- Physiological and pathological roles of CNP as a mammalian endothelium-derived hyperpolarising factor (EDHF) in regulating vascular tone and blood flow
- Investigation of novel biological roles of the natriuretic peptide receptor type C (NPR-C) in regulating vascular smooth muscle, leukocyte and platelet reactivity
- Design and development of small molecule NPR-C agonists and antagonists for the treatment of cardiovascular disease
We have ongoing collaborations with groups within UCL (particularly Clinical Pharamcology) and other academic institutions in the UK and US. We also have industrial partners including Bayer AG (exploring the pharmacology of novel non NO-based sGC activators) and Pfizer Ltd (studies in sGC knockout mice).
Particulate guanylate cyclase (pGC)
Particulate guanylate cyclases are membrane-bound cGMP-forming enzymes that possess extracellular domains that act as receptors for the family of natriuretic peptides including atrial natriuretic peptide (ANP) and brain natriuretic peptide (BNP). These peptides are released predominantly from the cardiac atria in response to volume-induced stretch and are potent relaxants of vascular smooth muscle and promote natriuresis to lower systemic blood pressure. We have demonstrated an important reciprocal regulation of cGMP-mediated responses in the vasculature between sGC and pGC and have also identified novel actions for and C-type natriuretic peptide (CNP) as an endothelium-derived regulator of vascular smooth muscle reactivity (via activation of natriuretic peptide receptor (NPR)-C).
- Villar, I.C., Panayiotou, C.M., Sheraz, A., Madhani, M., Scotland, R.S., Nobles, M., Kemp-Harper, B., Ahluwalia, A. & Hobbs, A.J. (2007). Definitive role for natriuretic peptide receptor-C in mediating the vasorelaxant activity of C-type natriuretic peptide and endothelium-derived hyperpolarising factor. Cardiovasc. Res., 74, 515-525.
- Paolocci, N., Jackson, M.I., Lopez, B.E., Miranda, K., Tocchetti, C.G., Wink, D.A., Hobbs, A.J. & Fukuto, J.M. (2007). The pharmacology of nitroxyl (HNO) and its therapeutic potential: not just the Janus face of NO. Pharmacol. Ther., 113, 442-58.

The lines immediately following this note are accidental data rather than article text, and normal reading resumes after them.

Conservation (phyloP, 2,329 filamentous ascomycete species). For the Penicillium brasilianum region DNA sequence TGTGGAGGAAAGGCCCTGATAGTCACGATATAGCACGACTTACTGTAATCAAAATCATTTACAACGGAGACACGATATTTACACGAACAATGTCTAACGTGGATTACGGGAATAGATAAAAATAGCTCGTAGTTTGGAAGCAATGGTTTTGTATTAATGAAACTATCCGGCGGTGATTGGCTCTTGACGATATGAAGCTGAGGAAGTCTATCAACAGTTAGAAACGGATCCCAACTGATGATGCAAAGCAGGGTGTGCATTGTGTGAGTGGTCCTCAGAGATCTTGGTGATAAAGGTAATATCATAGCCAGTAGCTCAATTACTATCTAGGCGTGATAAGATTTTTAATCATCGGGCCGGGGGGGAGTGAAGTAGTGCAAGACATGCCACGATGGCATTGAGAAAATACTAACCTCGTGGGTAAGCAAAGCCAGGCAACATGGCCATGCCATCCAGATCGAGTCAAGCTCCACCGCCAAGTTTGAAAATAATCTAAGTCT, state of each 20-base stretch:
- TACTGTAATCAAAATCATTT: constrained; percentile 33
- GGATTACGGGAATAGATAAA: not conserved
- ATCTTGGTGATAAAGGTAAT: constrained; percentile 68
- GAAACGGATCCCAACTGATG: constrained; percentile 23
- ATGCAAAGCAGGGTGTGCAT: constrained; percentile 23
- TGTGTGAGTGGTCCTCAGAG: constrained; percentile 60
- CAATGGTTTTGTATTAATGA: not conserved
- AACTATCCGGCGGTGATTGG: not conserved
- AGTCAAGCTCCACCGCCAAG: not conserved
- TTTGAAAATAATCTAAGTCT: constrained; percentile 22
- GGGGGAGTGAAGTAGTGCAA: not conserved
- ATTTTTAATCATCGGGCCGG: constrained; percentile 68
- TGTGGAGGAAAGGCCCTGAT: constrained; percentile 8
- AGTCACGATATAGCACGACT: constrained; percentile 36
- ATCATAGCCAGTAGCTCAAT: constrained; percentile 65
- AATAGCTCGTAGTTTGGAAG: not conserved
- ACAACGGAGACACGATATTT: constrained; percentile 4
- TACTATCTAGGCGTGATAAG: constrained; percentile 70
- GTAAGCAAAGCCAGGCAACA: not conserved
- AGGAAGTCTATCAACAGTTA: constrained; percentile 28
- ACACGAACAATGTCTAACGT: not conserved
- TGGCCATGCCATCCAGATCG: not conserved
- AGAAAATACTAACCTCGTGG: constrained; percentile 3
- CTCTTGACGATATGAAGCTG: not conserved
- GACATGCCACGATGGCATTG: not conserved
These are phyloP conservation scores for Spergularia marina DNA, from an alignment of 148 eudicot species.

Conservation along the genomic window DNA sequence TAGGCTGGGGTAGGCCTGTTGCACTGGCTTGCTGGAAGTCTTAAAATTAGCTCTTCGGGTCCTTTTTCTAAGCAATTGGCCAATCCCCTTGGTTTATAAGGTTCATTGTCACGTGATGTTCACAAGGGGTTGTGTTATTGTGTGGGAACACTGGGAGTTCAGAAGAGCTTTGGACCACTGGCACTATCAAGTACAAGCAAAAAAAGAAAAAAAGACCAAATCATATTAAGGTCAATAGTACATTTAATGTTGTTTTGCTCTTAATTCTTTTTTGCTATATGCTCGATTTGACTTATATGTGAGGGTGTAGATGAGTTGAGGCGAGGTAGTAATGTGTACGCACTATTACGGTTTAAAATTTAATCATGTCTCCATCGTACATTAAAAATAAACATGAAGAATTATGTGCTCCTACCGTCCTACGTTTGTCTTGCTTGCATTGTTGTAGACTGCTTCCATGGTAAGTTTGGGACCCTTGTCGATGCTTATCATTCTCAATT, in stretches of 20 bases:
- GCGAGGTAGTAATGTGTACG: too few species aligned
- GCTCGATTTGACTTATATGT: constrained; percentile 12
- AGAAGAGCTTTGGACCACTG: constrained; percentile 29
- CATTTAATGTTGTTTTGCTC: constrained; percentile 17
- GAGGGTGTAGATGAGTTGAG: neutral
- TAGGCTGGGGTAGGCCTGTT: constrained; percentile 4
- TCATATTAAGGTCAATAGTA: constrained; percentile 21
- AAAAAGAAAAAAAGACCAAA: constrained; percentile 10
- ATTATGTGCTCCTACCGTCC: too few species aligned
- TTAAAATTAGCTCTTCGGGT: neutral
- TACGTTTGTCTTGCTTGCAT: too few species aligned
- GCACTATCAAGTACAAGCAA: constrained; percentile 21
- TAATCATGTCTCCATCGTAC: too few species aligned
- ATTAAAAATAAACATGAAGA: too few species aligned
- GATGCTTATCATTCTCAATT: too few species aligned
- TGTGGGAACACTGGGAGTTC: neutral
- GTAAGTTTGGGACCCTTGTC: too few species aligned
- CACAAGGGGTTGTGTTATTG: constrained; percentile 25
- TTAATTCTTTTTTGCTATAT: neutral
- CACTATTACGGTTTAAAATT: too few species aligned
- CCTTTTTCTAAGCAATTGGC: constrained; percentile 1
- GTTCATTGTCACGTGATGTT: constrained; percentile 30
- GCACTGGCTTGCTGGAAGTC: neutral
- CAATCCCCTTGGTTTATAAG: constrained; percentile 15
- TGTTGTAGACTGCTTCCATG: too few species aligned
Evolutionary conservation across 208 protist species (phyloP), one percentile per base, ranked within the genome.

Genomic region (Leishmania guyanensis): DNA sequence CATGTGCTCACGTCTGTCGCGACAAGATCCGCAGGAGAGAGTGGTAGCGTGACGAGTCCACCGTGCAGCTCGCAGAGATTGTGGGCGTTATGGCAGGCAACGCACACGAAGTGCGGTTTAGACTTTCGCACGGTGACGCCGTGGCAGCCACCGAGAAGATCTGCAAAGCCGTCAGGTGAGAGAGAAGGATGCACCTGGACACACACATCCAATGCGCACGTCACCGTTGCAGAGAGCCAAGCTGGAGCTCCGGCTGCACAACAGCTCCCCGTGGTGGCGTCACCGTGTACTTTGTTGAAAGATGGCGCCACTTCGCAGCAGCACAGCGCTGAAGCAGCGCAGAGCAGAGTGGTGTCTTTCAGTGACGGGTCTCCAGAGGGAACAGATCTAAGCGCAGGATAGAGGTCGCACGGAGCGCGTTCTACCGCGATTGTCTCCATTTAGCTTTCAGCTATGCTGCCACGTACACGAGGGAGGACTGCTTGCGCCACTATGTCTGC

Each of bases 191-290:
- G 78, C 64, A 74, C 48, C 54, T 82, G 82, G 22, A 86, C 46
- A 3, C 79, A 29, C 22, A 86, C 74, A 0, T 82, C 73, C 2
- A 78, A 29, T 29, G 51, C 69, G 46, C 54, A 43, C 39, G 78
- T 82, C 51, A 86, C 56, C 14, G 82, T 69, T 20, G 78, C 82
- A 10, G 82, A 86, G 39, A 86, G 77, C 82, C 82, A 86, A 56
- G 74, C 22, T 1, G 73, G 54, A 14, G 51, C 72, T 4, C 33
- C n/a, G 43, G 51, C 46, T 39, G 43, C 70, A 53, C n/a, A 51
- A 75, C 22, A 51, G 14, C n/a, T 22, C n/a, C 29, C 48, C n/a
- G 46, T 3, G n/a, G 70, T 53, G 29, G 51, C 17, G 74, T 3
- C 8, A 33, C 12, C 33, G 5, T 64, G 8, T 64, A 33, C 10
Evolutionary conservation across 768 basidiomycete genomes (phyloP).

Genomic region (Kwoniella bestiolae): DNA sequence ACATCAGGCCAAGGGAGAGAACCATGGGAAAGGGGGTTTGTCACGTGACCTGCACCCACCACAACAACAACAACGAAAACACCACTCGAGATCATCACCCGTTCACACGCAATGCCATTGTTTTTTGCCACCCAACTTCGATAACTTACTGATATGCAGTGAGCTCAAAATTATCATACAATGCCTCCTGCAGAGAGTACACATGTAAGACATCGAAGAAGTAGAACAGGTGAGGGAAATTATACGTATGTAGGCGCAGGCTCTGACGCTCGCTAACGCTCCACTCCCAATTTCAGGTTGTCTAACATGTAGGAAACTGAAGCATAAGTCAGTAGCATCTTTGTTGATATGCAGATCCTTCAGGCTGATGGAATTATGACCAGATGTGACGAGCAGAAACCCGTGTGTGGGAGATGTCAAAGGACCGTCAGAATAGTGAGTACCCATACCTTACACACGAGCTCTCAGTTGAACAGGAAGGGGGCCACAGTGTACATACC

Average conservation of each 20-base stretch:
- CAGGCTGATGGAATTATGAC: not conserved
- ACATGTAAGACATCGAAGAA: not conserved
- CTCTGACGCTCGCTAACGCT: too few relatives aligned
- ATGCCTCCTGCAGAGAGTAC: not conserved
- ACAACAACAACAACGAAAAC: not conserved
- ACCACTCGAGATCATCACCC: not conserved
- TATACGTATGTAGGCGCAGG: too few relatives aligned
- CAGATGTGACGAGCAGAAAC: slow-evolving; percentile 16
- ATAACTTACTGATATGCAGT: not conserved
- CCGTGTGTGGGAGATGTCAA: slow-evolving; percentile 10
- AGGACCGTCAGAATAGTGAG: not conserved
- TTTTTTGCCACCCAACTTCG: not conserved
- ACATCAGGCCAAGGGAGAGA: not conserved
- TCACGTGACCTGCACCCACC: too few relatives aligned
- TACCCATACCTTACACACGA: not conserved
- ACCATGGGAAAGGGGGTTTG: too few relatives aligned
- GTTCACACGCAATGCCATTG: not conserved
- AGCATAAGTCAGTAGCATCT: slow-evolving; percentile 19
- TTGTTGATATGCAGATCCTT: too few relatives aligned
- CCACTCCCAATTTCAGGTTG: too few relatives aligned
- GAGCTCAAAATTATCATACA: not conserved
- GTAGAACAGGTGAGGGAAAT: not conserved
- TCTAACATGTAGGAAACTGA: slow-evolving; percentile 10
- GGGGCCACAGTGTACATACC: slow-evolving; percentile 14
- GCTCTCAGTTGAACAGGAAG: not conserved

- Madhani, M., Hobbs, A.J. & MacAllister, R.J. (2006). Reciprocal regulation of human soluble and particulate guanylate cyclases in vivo. Br. J. Pharmacol., 149, 797-801.
- Madhani, M., Patra, A.K., Miller, T., Eroy-Reveles, A.A., Hobbs, A.J., Fukuto, J.M. & Mascharak, P.K. (2006). Biological activity of designed photolabile metal nitrosyls: Light-dependent activation of soluble guanylate cyclase and vasorelaxant properties in rat aorta. J. Med. Chem., 49, 7325-7330. Connelly, L., Madhani, M. & Hobbs, A.J. (2005). Resistance to endotoxic shock in endothelial nitric oxide synthase (eNOS) knockout mice: a pro-inflammatory role for eNOS-derived NO in vivo. J. Biol. Chem., 280, 10040-10046.
- Scotland, R.S., Madhani, M., Chauhan, S.D., Moncada, S., Hobbs, A.J. & Ahluwalia, A. (2005). Investigation of vascular responses in endothelial nitric oxide synthase-cyclooxygenase-1 double-knockout mice. Circulation, 111, 796-803.
- Scotland, R.S., Cohen, M., Foster, P., Lovell, M., Mathur, A., Ahluwalia, A. & Hobbs, A.J. (2005). C-type natriuretic peptide (CNP) inhibits leukocyte recruitment and platelet-leukocyte interactions via suppression of P-selectin expression. Proc. Natl. Acad. Sci. USA., 102, 14452-14457.
- Hobbs, A., Foster, P., Prescott, C., Scotland, R. & Ahluwalia, A. (2004). Natriuretic peptide receptor-C regulates coronary blood flow and prevents myocardial ischemia/reperfusion injury: novel cardioprotective role for endothelium-derived C-type natriuretic peptide. Circulation, 110, 1231-1235.
- Ahluwalia, A., Foster, P., Scotland, R.S., McLean, P.G., Mathur, A., Perretti, M., Moncada, S. & Hobbs, A.J. (2004). Anti-inflammatory activity of soluble guanylate cyclase: cGMP-dependent down-regulation of P-selectin expression and leukocyte recruitment. Proc. Natl. Acad. Sci. USA., 101, 1386-1391.
- Chauhan, S.D., Nilsson, H., Ahluwalia, A. & Hobbs, A.J. (2003). Release of C-type natriuretic peptide accounts for the biological activity of endothelium-derived hyperpolarizing factor. Proc. Natl. Acad. Sci. USA., 100, 1426-1431.
- Connelly, L., Jacobs, A.T., Palacios-Callender, M., Moncada, S. & Hobbs, A.J. (2003). Macrophage endothelial nitric-oxide synthase autoregulates cellular activation and pro-inflammatory protein expression. J. Biol. Chem., 278, 26480-26487.
- Madhani, M., Scotland, R.S., MacAllister, R.J. & Hobbs, A.J. (2003). Vascular natriuretic peptide receptor-linked particulate guanylate cyclases are modulated by nitric oxide-cyclic GMP signalling. Br. J. Pharmacol., 139, 1289-1296.